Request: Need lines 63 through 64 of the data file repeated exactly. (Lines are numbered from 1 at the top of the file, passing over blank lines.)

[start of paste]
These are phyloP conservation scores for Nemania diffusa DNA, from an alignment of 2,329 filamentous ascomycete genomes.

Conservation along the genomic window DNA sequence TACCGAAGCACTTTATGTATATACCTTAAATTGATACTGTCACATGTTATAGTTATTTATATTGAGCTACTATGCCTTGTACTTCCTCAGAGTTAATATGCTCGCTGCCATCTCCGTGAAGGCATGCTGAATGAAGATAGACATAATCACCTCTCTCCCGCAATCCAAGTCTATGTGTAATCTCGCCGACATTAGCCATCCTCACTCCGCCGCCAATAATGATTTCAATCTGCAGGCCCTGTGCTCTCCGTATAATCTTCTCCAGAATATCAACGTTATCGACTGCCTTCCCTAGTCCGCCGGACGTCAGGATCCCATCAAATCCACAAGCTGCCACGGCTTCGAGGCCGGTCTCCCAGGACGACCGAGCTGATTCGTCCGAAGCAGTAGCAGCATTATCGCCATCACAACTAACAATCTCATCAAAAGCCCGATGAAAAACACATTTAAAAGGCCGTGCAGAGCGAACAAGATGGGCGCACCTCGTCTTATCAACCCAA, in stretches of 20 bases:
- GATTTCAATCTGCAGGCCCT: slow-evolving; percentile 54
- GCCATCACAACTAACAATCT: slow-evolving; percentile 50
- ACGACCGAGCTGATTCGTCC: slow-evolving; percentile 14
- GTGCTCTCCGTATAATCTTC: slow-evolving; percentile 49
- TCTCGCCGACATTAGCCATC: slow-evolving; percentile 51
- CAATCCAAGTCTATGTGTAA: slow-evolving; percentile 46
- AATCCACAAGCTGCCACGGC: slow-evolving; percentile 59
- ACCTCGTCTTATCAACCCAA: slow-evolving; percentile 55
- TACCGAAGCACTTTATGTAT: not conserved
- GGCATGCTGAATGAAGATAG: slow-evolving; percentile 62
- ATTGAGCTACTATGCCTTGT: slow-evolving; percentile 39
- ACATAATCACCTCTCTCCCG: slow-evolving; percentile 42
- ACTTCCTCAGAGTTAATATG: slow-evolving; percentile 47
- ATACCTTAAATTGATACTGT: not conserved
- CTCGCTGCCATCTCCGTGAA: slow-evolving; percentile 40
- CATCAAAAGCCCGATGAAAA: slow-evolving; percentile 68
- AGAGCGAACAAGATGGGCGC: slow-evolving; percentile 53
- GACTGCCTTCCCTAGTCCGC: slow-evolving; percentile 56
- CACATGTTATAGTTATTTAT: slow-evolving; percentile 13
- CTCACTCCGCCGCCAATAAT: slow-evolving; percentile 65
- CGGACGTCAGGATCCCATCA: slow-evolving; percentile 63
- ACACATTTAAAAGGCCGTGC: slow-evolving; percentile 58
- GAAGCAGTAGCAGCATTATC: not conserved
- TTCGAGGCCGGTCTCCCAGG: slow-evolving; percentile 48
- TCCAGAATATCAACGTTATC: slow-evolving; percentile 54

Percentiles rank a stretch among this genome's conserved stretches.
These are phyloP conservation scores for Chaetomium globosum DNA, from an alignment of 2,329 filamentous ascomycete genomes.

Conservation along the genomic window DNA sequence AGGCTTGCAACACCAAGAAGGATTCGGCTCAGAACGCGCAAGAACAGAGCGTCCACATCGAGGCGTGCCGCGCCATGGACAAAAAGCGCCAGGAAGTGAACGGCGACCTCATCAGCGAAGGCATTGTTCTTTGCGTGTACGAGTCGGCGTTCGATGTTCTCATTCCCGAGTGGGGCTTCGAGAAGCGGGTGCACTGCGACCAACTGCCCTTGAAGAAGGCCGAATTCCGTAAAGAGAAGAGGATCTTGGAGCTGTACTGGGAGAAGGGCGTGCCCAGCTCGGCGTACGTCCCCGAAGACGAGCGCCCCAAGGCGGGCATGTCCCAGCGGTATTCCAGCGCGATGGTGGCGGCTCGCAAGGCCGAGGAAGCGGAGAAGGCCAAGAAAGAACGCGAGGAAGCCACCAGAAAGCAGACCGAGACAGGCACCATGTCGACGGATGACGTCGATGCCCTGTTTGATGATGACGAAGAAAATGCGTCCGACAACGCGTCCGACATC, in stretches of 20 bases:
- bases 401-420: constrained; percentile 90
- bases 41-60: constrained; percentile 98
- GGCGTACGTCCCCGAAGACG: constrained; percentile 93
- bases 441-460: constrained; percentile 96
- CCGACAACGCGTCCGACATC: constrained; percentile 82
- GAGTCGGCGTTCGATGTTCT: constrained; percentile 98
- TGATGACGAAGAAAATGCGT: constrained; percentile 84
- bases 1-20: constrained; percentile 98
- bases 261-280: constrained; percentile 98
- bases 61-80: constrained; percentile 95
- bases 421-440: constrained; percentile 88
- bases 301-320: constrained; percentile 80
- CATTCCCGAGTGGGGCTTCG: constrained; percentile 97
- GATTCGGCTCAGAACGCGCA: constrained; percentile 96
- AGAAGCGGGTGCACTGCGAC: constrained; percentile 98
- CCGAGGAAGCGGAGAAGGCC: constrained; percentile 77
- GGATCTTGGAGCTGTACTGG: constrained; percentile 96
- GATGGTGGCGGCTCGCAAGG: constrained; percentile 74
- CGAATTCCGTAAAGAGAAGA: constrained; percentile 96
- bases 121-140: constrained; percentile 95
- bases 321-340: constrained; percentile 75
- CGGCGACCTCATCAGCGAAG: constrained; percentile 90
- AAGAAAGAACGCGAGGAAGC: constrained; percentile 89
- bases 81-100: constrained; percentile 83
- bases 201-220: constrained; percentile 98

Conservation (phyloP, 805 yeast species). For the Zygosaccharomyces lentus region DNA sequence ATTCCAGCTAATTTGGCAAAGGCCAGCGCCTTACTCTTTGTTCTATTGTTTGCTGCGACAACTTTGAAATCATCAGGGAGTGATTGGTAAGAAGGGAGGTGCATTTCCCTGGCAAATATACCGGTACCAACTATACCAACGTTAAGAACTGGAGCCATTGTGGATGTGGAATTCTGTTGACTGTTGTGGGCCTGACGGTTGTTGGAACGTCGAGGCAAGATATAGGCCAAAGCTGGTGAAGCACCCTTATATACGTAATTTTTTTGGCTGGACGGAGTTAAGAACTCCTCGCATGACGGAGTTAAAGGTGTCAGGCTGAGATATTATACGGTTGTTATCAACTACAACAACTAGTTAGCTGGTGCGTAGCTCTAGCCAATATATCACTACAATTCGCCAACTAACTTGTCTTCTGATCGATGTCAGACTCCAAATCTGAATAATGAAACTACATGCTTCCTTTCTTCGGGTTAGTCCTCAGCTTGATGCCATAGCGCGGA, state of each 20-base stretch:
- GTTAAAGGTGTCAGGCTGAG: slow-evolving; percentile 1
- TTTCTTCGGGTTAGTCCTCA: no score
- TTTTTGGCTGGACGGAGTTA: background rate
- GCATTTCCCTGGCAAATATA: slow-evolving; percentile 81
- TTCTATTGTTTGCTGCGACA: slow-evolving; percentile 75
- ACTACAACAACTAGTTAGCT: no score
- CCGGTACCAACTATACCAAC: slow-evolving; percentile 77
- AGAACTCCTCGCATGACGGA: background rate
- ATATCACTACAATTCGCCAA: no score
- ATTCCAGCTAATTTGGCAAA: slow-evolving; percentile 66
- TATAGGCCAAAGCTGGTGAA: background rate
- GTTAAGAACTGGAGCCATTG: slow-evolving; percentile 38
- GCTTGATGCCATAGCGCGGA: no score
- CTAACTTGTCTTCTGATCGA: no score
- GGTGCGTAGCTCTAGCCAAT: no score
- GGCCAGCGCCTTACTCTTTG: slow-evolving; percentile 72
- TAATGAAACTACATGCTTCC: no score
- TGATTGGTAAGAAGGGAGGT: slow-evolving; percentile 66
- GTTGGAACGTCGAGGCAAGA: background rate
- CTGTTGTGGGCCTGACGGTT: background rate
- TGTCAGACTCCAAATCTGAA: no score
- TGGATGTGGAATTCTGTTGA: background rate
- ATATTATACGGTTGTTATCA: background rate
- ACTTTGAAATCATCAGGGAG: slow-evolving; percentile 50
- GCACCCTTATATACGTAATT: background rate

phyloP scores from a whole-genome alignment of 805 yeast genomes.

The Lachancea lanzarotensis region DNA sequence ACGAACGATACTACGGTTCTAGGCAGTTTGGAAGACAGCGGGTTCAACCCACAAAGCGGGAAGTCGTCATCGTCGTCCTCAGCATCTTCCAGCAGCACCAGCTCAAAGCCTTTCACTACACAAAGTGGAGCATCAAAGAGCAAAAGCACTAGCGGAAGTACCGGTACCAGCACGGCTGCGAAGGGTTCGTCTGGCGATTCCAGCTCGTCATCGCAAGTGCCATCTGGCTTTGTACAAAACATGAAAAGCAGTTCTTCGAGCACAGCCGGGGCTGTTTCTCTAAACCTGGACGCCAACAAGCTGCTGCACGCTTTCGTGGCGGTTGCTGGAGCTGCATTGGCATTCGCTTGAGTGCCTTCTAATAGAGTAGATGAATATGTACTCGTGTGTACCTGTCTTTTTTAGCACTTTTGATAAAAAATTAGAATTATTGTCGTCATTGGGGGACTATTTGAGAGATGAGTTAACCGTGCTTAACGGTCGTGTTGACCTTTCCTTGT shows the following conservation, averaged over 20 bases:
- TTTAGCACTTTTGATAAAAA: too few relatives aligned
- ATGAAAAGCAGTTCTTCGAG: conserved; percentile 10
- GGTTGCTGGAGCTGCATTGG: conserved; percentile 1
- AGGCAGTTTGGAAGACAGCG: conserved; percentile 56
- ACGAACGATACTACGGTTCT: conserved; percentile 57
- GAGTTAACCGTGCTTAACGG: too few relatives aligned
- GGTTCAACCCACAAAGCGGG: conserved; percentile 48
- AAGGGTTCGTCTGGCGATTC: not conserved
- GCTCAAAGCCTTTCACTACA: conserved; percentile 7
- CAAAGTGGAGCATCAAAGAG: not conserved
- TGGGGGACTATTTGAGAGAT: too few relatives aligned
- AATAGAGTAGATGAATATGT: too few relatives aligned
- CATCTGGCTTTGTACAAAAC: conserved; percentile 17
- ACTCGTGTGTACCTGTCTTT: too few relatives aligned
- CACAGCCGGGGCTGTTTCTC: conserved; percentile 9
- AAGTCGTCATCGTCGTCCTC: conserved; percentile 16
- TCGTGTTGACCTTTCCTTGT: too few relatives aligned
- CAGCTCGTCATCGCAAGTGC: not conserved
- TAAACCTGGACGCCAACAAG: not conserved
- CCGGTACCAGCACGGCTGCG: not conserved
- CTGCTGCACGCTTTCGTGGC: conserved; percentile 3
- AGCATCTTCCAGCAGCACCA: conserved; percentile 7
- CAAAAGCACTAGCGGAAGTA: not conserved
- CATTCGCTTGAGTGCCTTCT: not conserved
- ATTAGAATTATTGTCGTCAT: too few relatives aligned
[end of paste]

- CCGGTACCAACTATACCAAC: slow-evolving; percentile 77
- AGAACTCCTCGCATGACGGA: background rate